September, 2008

My Lovely Beads, e-Newsletter

From Team

It's a pity, but we have already got Summer behind us, Golden Fall is coming. Read in our September issue:

Contact us with any questions at
Best regards, Team

Stone of September: LAPIS LAZULI

Stone of September:

Stone for acquiring wisdom, esoteric knowledge. Connection between the physical and celestial. Awareness, attunement, intuition and psychic ability. Stone of protection. Zodiac signs: Sagittarius (Archer).

More Info

Multicolor sapphire

September birthday stones are lapis lazuli and sapphire. In our September, 2007 issue you could read on beautiful blue lapis lazuli. Sapphire is one of the four precious stones and one of the gem varieties of the species corundum. Blue is considered the normal color for sapphire, but it is found in the full range of spectral colors as well as brown, colorless, gray and black (fancy color sapphire). Fully saturated red is known as ruby, and pinkish-orange is called padparadscha. Salmon-color padparadscha sapphires often fetch higher prices than many of even the finest blue sapphires. The word "padparadscha" is Sinhalese for "lotus flower". The English word "sapphire" derives from the Hebrew SAPIR (via Greek SAPPHIROS), but this is extremely disputed. Sapphires were actually not known before the Roman Empire (and were initially considered to be forms of jacinth, rather than deserving of a word to themselves), and prior to that time sapphiros referred to blue gems in general.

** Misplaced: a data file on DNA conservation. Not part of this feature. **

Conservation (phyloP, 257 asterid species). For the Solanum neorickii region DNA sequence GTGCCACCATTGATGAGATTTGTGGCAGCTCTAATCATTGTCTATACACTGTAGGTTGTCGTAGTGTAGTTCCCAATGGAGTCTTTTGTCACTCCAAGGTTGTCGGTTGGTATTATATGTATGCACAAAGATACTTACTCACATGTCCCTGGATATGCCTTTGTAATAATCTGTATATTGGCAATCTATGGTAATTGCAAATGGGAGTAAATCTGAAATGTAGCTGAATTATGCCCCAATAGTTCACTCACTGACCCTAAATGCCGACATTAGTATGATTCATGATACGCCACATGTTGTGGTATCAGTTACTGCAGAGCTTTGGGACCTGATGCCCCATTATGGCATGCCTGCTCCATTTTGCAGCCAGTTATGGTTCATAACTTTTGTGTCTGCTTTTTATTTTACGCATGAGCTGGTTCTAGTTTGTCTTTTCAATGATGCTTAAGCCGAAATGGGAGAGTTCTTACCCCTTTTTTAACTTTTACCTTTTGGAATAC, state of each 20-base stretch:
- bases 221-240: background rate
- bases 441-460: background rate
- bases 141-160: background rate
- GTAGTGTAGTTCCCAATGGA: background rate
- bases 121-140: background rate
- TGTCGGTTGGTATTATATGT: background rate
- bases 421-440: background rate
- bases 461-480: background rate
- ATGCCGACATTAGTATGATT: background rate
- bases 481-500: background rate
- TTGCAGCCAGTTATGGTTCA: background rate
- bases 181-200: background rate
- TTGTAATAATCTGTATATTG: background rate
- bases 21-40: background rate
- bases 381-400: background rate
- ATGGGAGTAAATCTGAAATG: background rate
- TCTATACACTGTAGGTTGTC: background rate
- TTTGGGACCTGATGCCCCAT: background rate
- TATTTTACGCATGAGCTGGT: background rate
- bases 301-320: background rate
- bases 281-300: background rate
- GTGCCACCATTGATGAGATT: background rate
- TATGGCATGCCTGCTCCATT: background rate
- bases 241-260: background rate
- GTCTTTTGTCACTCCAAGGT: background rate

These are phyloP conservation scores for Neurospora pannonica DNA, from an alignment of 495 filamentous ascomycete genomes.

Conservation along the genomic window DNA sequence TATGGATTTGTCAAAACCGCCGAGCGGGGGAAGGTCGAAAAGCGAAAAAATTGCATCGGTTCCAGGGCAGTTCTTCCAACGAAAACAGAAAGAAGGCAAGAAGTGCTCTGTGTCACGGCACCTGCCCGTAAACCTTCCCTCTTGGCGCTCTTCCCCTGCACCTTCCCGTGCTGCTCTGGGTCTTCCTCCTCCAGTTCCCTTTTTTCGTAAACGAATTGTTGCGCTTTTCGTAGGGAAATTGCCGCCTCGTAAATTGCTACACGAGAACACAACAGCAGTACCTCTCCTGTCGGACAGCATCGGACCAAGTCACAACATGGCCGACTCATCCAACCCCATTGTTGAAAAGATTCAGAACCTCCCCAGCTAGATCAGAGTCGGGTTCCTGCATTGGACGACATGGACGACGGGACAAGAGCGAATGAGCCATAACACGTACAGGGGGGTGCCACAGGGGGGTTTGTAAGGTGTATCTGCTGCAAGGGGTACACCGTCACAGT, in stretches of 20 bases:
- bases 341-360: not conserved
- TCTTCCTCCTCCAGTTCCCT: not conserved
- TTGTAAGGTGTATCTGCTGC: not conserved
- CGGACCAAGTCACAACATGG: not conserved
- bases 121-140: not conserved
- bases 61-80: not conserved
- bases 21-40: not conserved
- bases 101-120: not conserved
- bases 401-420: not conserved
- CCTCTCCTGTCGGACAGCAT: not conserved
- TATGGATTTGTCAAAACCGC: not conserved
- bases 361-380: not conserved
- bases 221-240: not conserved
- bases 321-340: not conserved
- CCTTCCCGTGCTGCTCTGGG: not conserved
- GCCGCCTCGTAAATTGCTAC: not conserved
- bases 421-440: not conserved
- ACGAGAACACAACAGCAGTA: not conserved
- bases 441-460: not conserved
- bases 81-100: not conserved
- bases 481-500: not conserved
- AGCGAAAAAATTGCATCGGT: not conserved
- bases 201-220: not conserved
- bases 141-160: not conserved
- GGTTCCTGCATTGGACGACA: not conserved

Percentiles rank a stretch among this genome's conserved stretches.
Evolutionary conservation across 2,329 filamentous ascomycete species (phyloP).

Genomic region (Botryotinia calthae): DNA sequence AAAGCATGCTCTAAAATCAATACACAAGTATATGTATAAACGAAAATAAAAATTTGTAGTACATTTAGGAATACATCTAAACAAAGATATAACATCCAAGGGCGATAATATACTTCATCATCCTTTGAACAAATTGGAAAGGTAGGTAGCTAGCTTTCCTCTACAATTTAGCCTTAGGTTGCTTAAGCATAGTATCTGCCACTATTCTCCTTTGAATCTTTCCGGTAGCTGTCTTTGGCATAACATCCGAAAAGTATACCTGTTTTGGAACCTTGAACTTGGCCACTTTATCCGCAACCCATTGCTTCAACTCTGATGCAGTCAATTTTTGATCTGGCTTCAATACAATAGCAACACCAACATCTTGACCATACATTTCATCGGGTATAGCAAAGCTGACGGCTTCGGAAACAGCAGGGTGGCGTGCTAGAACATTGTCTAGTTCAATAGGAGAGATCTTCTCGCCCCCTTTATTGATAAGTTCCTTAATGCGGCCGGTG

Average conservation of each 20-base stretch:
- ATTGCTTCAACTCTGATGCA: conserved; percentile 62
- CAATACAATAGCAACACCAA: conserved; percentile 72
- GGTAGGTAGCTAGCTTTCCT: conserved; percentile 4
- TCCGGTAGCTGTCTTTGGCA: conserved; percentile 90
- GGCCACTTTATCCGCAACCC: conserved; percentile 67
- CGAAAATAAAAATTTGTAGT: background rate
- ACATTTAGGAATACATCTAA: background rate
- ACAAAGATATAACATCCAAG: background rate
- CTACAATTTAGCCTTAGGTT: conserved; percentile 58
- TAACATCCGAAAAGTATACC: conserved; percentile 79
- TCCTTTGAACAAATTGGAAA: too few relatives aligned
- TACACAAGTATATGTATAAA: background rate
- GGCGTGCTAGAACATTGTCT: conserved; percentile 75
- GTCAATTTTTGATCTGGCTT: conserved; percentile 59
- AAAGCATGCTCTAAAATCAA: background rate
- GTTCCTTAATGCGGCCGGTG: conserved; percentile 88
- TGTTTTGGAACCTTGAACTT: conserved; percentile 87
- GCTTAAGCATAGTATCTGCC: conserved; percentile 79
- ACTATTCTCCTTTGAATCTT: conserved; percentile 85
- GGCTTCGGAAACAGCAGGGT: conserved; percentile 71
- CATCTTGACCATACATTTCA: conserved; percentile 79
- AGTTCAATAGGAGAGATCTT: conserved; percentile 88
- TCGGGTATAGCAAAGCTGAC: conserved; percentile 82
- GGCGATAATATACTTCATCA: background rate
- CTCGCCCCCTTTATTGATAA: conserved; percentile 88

The cost of sapphire gems varies depending on their color, clarity, size, cut, and overall quality. As of 2000, the cost of 1 carat (0.2 g) of a typical uncut, gem quality sapphire was about $1,600. Significant sapphire deposits are found in Eastern Australia, Southeast Asia, and Sri Lanka. Sapphire and rubies are often found together in the same area, but one gem is usually more abundant. The finest sapphires are mined in the disputed territory of Kashmir, as well as Myanmar, Madagascar, and Sri Lanka. Both the Logan sapphire and the Star of Bombay originate from Sri Lankan mines.